Another important advantage accruing from the use of a colloidal material, such as casein, in aqueous solution with a decay-retarding agent, such as borax, is that the resultant extremely thin coating left on the surface of the fruit after it is dry provides an ideal basis for application of a further film coating of another material better adapted to protect the fruit against shrinkage and withering. It is often advantageous to apply to fruit, whether or not it is initially treated with a mold-retarding agent, a very thin film of moisture-proofing material effective to partially seal the fruit and largely prevent the evaporation of its moisture content which normally occurs more or less rapidly in fruit not so protected. Material of a waxy nature, such as paraffin wax, either with or without an admixed oil or solvent, constitutes a good coating material, but it is difficult to apply it with the requisite uniformity to all portions of the fruit surface and at the same time avoid using so much that the breathing or transpiration of the fruit is not interfered with to an undesirable extent. This is a vital consideration because complete stoppage of this breathing or transpiration causes rapid spoilage and quickly renders the fruit valueless. It is a peculiar characteristic of the coatings of colloidal materials, particularly casein, obtained in accordance with this invention, that the surface of the fruit is thereby altered in such manner that waxy or oily material is very much more easily spread out into a uniform and very thin film thereover. This may be due to an increased compatibility of the fruit surface for oily or waxy material, but whatever the reason may be, the fact is as stated, and it constitutes an important feature of the present invention in one of its specific and particularly advantageous embodiments.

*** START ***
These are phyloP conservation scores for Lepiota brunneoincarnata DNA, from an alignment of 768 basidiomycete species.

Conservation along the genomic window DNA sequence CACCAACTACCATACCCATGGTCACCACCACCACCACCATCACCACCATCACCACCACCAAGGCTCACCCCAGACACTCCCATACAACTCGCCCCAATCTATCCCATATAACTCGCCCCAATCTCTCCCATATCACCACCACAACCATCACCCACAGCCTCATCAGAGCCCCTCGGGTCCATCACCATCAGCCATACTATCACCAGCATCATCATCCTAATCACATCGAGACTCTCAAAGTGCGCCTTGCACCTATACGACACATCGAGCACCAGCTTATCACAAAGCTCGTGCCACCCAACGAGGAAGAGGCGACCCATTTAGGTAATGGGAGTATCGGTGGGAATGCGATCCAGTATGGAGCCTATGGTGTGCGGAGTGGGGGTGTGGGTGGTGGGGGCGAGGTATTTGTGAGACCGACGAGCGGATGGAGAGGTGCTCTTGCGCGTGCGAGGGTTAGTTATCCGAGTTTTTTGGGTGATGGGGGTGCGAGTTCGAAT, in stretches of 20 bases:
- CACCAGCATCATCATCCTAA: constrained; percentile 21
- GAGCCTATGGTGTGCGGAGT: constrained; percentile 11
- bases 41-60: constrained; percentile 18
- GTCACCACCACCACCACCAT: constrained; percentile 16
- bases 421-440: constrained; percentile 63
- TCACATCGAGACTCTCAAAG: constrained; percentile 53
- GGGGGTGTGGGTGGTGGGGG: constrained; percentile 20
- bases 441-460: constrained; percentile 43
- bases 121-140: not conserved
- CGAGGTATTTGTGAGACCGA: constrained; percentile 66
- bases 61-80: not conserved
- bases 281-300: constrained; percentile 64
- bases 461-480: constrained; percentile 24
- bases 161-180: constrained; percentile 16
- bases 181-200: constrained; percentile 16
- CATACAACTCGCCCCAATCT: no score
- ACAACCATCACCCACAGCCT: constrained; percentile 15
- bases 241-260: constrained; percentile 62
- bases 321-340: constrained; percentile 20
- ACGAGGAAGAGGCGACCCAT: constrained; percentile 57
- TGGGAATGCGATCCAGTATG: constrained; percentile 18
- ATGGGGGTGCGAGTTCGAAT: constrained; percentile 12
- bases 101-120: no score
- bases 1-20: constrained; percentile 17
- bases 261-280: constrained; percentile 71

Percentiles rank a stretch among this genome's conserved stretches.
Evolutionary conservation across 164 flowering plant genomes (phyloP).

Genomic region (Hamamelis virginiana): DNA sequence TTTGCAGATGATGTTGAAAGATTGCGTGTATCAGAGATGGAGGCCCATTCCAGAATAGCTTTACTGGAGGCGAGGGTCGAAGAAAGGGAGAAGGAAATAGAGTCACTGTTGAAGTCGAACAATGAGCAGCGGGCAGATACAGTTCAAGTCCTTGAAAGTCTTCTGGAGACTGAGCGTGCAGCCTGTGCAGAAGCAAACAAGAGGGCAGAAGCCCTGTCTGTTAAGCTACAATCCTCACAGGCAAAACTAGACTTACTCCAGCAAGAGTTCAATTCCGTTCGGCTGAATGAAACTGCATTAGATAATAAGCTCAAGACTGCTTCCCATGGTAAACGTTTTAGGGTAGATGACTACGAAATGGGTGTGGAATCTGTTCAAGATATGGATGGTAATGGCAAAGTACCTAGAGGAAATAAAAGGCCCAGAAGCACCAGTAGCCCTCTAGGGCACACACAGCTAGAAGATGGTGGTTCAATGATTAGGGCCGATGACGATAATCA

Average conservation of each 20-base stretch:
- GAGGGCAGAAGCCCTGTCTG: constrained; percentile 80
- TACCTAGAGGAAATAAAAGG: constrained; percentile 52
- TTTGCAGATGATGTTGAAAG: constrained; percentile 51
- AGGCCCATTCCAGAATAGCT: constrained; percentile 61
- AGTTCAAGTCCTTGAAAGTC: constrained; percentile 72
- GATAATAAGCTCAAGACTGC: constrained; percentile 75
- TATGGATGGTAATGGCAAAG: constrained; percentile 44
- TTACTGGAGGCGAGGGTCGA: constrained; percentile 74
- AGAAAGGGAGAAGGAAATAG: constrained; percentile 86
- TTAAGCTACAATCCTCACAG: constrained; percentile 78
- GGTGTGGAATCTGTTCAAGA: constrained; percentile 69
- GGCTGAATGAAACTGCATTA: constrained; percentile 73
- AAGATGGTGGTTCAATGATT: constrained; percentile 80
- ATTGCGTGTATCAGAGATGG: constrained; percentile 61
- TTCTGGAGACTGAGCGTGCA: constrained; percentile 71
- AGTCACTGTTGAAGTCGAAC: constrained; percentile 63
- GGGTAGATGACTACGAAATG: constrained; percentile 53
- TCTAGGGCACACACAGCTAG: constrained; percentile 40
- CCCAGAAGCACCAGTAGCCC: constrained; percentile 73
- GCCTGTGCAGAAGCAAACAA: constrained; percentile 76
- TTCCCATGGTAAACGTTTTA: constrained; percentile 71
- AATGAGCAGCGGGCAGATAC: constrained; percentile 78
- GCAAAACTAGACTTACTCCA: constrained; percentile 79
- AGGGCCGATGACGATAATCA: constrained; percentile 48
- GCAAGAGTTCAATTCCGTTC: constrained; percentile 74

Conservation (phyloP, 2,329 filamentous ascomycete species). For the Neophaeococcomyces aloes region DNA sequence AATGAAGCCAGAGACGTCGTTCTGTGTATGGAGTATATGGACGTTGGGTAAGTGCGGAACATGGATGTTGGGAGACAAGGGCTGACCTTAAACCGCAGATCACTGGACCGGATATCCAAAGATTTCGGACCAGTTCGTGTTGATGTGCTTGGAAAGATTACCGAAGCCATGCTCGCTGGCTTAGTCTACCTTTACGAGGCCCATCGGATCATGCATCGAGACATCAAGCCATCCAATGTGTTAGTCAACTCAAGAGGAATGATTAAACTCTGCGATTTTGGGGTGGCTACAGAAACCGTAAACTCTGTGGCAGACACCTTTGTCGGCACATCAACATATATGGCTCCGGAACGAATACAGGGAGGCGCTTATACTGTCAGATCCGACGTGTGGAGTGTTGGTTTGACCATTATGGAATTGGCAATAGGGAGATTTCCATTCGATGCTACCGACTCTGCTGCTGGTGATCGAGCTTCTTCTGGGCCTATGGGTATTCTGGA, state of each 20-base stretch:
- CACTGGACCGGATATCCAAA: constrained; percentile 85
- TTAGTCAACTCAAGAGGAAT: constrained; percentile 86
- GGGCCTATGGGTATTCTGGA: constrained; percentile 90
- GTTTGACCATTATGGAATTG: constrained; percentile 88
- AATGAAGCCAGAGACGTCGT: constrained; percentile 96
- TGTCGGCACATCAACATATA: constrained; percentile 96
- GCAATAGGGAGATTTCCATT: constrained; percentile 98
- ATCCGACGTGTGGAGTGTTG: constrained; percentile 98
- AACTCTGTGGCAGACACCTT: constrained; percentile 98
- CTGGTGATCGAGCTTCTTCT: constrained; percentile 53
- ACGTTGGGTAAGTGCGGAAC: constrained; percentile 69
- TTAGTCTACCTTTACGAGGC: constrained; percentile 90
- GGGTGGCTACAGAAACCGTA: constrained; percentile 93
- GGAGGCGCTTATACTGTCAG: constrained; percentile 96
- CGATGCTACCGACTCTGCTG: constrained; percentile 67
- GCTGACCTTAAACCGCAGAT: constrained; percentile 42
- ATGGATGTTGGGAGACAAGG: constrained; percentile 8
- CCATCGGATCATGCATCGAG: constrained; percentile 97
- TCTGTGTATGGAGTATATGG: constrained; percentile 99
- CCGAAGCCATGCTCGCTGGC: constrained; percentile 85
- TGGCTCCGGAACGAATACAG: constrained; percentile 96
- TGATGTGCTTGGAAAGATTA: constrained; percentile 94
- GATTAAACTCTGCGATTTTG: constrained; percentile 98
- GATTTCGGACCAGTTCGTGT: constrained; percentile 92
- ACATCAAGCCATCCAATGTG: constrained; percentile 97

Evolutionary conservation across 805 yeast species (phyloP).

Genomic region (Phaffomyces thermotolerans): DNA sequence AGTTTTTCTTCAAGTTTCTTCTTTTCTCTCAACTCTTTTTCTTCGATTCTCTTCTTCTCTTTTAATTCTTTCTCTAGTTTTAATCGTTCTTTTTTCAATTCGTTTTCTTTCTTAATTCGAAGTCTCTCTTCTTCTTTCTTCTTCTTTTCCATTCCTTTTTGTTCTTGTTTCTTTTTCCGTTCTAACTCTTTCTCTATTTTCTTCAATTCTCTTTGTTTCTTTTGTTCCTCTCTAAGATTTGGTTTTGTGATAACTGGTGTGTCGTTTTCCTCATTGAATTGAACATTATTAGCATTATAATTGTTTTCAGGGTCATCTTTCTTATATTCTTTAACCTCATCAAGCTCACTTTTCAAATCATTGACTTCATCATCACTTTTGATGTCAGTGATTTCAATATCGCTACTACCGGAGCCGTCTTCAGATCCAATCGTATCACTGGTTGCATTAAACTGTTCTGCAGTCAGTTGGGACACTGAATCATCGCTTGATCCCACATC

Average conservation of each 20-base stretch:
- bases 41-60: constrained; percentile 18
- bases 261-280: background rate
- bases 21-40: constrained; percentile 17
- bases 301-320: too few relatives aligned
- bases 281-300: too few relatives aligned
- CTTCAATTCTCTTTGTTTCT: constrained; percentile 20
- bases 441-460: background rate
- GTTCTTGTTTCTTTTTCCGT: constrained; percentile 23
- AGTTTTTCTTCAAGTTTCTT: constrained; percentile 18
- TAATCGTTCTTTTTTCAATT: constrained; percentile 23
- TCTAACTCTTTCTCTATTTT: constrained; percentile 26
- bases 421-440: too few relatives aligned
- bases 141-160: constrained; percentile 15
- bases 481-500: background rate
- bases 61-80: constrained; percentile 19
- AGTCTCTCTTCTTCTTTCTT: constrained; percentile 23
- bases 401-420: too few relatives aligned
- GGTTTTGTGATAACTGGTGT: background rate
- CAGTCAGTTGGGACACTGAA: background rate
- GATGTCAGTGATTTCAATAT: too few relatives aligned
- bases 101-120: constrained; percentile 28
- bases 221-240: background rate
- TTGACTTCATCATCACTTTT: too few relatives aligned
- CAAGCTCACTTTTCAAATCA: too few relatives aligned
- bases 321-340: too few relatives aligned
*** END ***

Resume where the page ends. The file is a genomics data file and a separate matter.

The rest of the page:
The underlying principles of the invention will be further apparent from a few concrete examples illustrating how the invention may be practiced to advantage.
In a. typical instance, oranges as they come from the grove, after first being cleansed, if necessary, in any convenient manner, are introduced into a treating tank containing an aqueous solution of borax to which has been added a small amount of casein. The solution may contain 5 to 8 ounces of borax per gallon, for example, and from one-half to one ounce of casein, and the bath is most advantageously maintained warm, say at from 100 to 120 F. although it is not essential that the bath be heated. Care should be taken, however, that the temperature of the treating solution is not sufliciently high to scald, cook, or otherwise injure the fruit. The fruit is caused to travel slowly through the tank, it being desirable that the fruit remain in the bath for several minutes in order that all exposed rind tissues and porosities may be penetrated and thoroughly impregnated with the treating solution. It is an advantage to maintain the fruit completely immersed below the surface of the treating solution as it travels through the treating tank. The fruit is next transferred without rinsing to a drier where the surface moisture is evaporated. Notwithstanding the fact that the fruit thus treated carries a film coating of the decay-retarding agent and the associated colloidal material completely covering its surface, there is none of the objectionable whitish residue of dry borax which a solution of borax alone in this concentration would leave if allowed to dry on the surface of the fruit. The-appearance of the fruit is excellent and if desired, it can be marketed without further treatment. It is resistant to blue mold decay and can be shipped long distances and held for long periods of time under conditions in which untreated fruit would show heavy decay.
The proportions of the ingredients given in this example may of course be varied, those mentioned merely representing good practice. For instance, the borax may be reduced to around 2 to 3 ounces per gallon and yet be far more effective in retarding decay than as though the casein were not present.
It has been found that the results are still more satisfactory if a substance in the nature of a sugar or soluble gum be used in conjunction with the casein in the solution of borax or other decay-retarding agent. Thus, if one ounce of glucose and one ounce of casein be employed in the treating solution, the resultant film coating is somewhat more flexible and therefore less likely to flake off, while at the same time it is entirely free from the slight tackiness which glucose alone, without the casein, has a tendency at times to impart.